The U.S. Supreme Court rebuffed Kentucky County Clerk Kim Davis' request for a stay on a federal judge's ruling that would require her to issue marriage licenses to same-sex couples.
Via the Courier-Journal:
“The application for stay presented to Justice (Elena) Kagan and by her referred to the Court is denied,” the order said.
Justice Elena Kagan, who oversees the 6th district, referred Davis’ request to the full court, which denied the stay without comment.
A stay issued earlier by U.S. District Judge David Bunning expired Monday.
In a separate development, the Kentucky attorney general is mulling whether to appoint a special prosecutor to investigate whether she violated the state official misconduct statute when her office refused to issue a license to a Rowan County gay couple.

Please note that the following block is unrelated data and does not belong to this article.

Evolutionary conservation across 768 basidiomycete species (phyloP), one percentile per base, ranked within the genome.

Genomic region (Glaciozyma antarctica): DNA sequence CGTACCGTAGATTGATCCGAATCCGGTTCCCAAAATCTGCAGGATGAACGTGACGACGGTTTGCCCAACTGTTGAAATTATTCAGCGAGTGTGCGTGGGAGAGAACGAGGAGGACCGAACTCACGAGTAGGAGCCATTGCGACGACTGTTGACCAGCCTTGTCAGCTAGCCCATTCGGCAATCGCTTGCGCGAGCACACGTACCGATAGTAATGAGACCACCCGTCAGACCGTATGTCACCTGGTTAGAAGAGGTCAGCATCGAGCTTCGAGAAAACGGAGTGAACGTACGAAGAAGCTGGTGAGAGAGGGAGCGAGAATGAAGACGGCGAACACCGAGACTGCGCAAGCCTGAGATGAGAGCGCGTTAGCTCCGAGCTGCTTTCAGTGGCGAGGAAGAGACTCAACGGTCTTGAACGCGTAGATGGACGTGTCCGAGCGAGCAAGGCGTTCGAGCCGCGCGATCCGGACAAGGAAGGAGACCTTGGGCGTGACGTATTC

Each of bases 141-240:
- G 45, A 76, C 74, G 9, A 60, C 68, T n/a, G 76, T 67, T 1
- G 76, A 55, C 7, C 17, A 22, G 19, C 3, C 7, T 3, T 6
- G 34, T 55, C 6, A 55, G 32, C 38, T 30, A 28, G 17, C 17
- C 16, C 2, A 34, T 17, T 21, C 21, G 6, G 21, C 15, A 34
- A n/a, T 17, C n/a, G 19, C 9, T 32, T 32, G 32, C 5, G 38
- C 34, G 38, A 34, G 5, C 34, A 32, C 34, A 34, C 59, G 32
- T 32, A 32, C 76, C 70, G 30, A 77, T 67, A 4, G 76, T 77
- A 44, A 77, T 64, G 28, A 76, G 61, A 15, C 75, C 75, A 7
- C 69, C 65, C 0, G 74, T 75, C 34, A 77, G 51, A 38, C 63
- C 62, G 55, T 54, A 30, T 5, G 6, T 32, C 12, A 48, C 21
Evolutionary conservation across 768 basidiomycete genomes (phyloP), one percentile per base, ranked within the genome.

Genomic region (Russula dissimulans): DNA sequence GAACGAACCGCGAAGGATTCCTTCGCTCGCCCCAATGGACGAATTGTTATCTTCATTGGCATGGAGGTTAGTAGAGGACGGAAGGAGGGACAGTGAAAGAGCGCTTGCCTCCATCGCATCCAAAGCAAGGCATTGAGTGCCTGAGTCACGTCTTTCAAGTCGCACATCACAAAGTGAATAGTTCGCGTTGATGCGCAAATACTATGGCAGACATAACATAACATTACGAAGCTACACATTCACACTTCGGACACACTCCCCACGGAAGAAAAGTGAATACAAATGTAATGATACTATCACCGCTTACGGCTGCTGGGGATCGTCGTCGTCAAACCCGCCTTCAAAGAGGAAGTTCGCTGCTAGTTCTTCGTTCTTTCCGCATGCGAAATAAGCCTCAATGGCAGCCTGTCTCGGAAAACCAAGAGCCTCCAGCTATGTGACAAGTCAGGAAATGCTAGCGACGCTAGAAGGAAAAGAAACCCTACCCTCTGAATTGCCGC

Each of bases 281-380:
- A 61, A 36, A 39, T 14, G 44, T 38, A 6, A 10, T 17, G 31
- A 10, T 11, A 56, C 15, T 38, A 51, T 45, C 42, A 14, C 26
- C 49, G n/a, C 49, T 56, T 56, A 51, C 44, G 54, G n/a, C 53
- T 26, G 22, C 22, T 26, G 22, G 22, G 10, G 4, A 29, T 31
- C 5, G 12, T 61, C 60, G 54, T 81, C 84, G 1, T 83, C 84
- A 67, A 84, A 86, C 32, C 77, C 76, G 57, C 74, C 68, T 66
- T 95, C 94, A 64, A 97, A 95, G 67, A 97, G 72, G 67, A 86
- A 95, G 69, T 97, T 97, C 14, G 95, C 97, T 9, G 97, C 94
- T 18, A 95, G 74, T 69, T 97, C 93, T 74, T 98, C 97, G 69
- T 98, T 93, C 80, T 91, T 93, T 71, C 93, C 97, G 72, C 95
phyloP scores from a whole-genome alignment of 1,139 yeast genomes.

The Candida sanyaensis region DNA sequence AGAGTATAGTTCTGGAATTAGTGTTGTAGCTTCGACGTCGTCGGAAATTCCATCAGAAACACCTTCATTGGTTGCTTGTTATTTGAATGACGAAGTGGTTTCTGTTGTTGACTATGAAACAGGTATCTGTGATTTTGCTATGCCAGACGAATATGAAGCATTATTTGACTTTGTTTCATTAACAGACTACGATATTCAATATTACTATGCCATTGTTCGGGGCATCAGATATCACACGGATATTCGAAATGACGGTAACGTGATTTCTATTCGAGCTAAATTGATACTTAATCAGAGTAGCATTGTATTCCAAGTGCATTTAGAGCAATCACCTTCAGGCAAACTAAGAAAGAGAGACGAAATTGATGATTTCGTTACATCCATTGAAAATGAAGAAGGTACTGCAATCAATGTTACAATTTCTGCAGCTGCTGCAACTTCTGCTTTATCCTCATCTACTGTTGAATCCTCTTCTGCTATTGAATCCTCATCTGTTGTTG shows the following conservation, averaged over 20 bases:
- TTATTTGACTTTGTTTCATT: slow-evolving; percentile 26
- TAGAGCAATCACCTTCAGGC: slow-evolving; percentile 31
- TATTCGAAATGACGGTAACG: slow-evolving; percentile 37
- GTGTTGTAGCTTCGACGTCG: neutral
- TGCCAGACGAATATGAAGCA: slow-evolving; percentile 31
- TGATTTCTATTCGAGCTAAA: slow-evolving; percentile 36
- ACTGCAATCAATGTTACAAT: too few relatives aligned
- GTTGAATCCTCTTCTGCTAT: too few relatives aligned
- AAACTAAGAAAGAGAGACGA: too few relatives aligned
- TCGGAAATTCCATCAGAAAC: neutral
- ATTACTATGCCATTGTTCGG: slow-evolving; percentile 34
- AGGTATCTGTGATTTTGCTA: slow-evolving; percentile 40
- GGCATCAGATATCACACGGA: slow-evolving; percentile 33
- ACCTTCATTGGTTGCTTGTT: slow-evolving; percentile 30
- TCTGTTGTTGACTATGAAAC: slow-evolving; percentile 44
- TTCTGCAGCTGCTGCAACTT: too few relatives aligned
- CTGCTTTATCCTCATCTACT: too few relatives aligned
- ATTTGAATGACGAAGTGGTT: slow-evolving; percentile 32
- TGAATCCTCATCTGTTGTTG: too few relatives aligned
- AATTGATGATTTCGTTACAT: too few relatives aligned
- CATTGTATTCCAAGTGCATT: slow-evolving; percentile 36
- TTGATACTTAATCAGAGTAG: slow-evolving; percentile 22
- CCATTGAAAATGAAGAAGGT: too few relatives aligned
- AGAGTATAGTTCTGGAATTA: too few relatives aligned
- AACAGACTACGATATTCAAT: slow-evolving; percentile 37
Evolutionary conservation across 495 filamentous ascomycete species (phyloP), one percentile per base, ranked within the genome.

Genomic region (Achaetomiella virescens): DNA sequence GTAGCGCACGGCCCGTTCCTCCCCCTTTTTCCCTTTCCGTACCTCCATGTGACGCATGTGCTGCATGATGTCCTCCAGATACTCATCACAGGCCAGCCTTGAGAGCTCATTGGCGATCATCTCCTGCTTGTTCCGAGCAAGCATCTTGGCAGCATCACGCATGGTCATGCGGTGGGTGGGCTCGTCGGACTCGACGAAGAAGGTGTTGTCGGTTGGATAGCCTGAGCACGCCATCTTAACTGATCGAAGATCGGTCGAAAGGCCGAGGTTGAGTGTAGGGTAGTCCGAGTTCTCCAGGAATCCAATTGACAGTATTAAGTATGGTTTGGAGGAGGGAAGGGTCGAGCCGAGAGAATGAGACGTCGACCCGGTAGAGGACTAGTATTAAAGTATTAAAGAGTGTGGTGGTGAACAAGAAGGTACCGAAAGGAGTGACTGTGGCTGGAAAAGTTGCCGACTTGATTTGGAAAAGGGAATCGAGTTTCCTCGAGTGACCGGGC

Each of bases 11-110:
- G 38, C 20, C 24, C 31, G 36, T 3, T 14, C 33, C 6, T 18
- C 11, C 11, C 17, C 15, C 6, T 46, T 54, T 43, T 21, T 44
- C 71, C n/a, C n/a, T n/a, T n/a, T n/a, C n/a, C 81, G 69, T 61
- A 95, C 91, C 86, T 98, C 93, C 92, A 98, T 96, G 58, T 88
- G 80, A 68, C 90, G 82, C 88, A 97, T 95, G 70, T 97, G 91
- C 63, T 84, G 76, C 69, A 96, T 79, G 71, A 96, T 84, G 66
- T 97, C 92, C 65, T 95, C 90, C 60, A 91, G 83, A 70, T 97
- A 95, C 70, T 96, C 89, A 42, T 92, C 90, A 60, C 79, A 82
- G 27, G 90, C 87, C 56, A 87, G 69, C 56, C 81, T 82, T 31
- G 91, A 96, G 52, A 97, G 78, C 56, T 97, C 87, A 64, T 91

Official misconduct is a misdemeanor punishable by up to 365 days in jail.
Done and done.
Do your job, Kim Davis.
The Human Rights Campaign issued this statement:
“Ms. Davis’ choices are clear: she must either choose to follow the law or resign her public position. A public official’s personal religious opinion does not give her the privilege to trample over the rights of others. Freedom of religion is important, and Ms. Davis has the fundamental right to believe what she likes. But as a public servant, she does not have the right to pick and choose which laws she will follow or which services she will provide. We are pleased that the U.S. Supreme Court has denied the stay.”
And the ACLU had this to say:
“Today the U.S. Supreme Court resoundingly affirmed that government officials must carry out the duties of public office. By refusing to simply issue a form, Rowan County Clerk Kim Davis has prevented our clients, four loving couples, from obtaining marriage licenses in the county where they live and pay taxes. Davis has no basis for any further delay in denying couples the freedom to marry.”